What’s New This Year? Part 2

Read Part 1 here

As you might expect, the changes in these numbers and in the number of classrooms required the expansion of our staff. With the addition of new classrooms, we now have 89 classroom staff and 30 therapists, including speech, OT, PT, and behavior. Three quarters of all our staff have at the minimum an associate’s degree – one quarter of these have a master’s degree! This speaks to the consistent trend we have seen is the need to recruit staff who are better educated than generations prior.

We also have several new – or newly renovated – programs for this school year. Our renovations include a “spruced up” cafeteria as well as newly renovated high school restrooms. These restrooms were constructed in 1987 – over 30 years ago! It is safe to say it was time for an update.

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Norix table & chairs

The behavior department is introducing behavioral healthcare furniture, Norix, as an increased safety measure. The furniture is built with a soft, rounded plastic and is then filled with sand so it is weighted down and unable to be moved. This is particularly important in classrooms where behavioral issues are a concern.

 

During our August inservice, percussion artist Jim Donovan held a training session for teachers and therapists for “Drumming Therapy.” Research shows that using musical strategies and rhythms increases attention to tasks, reduces stress, and improves socialization and non-verbal expressions. After our first experience with Jim a year ago, we saw such positive results with our students that we decided to implement the training school-wide.

drums

Now, we already plan to have Jim return to train the paraeducators – this is one of the most requested training sessions we’ve ever had!

We are also continuing our three-year implementation of PBIS – Positive Interventions & Supports. This year begins Year 2, in which we will implement the student matrix. We continue to follow the three main matrix topics of: Be Kind, Be Safe, Be Independent; however, students will achieve these goals differently than staff. We will continue to reinforce the staff matrix simultaneously.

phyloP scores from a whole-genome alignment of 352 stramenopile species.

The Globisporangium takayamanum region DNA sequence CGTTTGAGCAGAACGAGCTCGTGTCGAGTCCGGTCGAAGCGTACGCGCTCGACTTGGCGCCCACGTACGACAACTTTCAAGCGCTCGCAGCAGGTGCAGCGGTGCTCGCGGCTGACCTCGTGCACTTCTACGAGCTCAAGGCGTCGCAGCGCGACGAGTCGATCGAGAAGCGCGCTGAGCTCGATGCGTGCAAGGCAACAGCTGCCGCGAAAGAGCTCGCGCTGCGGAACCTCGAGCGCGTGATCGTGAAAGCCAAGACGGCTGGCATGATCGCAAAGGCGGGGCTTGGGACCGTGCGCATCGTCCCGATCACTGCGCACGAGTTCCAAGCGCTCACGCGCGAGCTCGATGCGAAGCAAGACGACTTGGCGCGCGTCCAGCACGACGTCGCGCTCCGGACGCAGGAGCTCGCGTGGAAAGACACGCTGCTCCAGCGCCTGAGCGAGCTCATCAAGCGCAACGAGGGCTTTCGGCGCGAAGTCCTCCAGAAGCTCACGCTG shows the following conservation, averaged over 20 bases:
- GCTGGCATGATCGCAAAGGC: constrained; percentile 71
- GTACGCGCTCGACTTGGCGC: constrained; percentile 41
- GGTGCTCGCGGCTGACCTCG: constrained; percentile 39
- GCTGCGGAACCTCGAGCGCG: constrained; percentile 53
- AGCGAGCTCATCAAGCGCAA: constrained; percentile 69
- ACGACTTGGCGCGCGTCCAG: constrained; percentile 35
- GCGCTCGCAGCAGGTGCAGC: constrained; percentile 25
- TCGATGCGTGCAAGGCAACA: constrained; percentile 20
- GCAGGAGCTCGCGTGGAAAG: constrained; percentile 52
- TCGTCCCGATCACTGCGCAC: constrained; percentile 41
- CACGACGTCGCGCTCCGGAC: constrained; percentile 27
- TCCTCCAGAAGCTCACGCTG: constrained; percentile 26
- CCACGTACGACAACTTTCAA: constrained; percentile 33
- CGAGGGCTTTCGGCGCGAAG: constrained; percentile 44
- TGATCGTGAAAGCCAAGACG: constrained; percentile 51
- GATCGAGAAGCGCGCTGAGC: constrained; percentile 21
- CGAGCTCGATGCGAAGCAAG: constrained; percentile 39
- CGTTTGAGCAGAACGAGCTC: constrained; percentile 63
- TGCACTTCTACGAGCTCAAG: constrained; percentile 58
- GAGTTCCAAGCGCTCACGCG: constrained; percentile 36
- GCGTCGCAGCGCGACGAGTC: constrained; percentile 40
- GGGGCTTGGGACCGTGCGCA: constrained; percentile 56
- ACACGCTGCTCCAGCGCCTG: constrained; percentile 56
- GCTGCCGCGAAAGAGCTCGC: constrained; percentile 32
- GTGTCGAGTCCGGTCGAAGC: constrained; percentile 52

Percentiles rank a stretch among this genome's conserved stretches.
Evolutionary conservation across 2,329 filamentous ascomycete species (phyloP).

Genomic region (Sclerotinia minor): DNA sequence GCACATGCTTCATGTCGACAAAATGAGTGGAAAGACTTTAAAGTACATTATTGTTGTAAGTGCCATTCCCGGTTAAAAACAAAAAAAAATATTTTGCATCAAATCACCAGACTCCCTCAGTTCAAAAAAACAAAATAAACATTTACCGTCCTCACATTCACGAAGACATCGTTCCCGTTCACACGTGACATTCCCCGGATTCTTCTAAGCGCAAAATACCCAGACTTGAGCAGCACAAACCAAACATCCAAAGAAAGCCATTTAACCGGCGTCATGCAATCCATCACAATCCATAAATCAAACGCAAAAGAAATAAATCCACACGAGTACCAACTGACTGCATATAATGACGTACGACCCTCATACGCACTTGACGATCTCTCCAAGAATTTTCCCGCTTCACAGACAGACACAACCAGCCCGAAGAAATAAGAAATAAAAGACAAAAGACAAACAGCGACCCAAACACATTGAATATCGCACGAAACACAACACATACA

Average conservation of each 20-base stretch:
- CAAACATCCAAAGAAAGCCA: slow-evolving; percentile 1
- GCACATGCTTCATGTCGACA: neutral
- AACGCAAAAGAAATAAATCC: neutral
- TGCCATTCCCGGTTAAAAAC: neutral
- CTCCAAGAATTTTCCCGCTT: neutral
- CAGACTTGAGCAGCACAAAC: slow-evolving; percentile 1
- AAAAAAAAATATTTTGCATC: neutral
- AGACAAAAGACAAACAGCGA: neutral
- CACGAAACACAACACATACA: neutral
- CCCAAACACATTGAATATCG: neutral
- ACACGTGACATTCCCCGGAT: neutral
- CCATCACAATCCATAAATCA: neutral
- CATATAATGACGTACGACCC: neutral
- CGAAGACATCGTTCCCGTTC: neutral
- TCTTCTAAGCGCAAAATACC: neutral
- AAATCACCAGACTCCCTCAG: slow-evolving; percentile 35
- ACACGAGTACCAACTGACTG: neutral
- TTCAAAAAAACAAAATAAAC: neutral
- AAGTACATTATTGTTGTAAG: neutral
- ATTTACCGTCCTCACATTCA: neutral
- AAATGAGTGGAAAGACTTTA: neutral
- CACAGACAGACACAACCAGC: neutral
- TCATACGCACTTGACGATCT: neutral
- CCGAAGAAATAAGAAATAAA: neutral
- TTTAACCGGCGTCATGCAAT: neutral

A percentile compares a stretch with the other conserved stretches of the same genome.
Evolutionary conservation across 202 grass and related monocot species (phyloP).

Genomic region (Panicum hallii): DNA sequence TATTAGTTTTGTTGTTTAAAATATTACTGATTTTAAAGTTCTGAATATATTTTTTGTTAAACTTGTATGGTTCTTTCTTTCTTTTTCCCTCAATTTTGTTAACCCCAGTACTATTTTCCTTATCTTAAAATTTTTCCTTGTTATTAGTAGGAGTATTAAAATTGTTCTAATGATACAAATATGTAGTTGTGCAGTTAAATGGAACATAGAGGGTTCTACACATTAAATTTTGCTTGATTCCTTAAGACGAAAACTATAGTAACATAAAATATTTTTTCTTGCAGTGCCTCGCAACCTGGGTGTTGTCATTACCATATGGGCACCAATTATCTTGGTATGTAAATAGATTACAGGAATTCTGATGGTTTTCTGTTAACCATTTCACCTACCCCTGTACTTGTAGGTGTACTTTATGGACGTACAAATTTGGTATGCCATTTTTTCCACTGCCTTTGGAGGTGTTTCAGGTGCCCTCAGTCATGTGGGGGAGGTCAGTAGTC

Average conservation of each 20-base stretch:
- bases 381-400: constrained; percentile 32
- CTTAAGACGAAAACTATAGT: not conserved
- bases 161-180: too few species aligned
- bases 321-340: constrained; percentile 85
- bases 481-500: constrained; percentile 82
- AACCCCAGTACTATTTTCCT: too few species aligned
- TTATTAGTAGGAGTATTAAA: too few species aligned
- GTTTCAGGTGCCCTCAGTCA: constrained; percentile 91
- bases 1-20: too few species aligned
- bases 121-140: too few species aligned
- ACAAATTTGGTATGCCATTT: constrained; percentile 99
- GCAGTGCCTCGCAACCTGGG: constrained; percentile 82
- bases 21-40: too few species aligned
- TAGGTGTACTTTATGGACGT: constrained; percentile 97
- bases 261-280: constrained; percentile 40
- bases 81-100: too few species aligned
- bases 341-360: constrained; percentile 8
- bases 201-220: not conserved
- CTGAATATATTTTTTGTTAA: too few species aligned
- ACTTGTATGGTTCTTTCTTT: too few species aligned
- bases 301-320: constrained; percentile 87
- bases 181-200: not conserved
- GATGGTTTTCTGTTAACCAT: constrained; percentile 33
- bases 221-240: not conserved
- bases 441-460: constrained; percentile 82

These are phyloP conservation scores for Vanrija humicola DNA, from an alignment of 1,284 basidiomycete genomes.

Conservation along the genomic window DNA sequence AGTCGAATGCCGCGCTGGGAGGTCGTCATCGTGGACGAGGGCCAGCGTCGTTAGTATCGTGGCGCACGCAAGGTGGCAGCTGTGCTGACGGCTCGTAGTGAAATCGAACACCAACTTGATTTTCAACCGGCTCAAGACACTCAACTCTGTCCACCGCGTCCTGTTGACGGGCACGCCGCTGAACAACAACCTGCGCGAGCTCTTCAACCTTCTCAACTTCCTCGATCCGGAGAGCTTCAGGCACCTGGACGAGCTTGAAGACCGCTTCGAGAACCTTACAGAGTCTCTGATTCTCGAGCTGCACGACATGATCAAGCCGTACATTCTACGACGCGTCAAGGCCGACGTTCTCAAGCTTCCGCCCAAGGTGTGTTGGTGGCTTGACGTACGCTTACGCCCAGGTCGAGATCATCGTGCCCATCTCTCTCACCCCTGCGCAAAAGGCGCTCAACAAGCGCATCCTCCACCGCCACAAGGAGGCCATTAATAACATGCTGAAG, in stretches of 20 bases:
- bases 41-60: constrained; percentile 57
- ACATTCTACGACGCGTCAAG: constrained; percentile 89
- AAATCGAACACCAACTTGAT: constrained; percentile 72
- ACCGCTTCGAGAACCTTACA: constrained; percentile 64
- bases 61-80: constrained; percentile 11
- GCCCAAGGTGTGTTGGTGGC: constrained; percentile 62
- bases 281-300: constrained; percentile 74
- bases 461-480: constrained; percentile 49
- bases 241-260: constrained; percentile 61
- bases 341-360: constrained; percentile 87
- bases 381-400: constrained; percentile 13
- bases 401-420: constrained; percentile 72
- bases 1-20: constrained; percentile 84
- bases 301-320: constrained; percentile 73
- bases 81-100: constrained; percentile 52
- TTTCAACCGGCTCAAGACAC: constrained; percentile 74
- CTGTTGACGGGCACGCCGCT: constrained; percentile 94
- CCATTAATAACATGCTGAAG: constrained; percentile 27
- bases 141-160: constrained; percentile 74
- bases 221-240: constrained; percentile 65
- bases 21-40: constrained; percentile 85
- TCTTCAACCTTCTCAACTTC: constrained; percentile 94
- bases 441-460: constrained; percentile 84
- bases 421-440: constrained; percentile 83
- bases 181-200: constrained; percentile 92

School year 18-19 looks to be even more successful than 17-18!

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What’s New This Year? Part 1

Welcome to the 2018-2019 School Year! It is hard to believe we are approaching 2019, yet before we know it the leaves will drop and a new season will be upon us. At the start of each school year, I enjoy sharing with our board of directors the changes we’ve seen in the past year, from statistics of our staff and student populations to the new or improved components of our programming. Hearing how much our board enjoys learning of this, I thought perhaps my readers would find it equally as interesting!Happy-New-School-Year

As of this year, we currently serve 24 school districts in the region – the largest number we have seen to-date. Our most recent addition was Valley Grove from Franklin, PA. It is always extraordinary to me to consider how far some of our students travel to be able to receive the educational services at the Barber National Institute. It is also a great reminder to be grateful for what resources we have so easily accessible.

By far one of the most interesting statistics I’ve reviewed over the years is the change in our student population by disability. stud pop_001As current conventional research would indicate, the most prominent change we have seen is the rise in students with an autism diagnosis. The age range of our students also continues to expand; we have a much larger population of middle and secondary students compared to a decade ago. We also currently have 17 early intervention students; 17 inclusive preschoolers; 33 specialized preschoolers; and 18 Happy Hearts students.

Tune in next week when I share some of the exciting developments we’re introducing into our programs this Fall!

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How to Have a Great Start to the School Year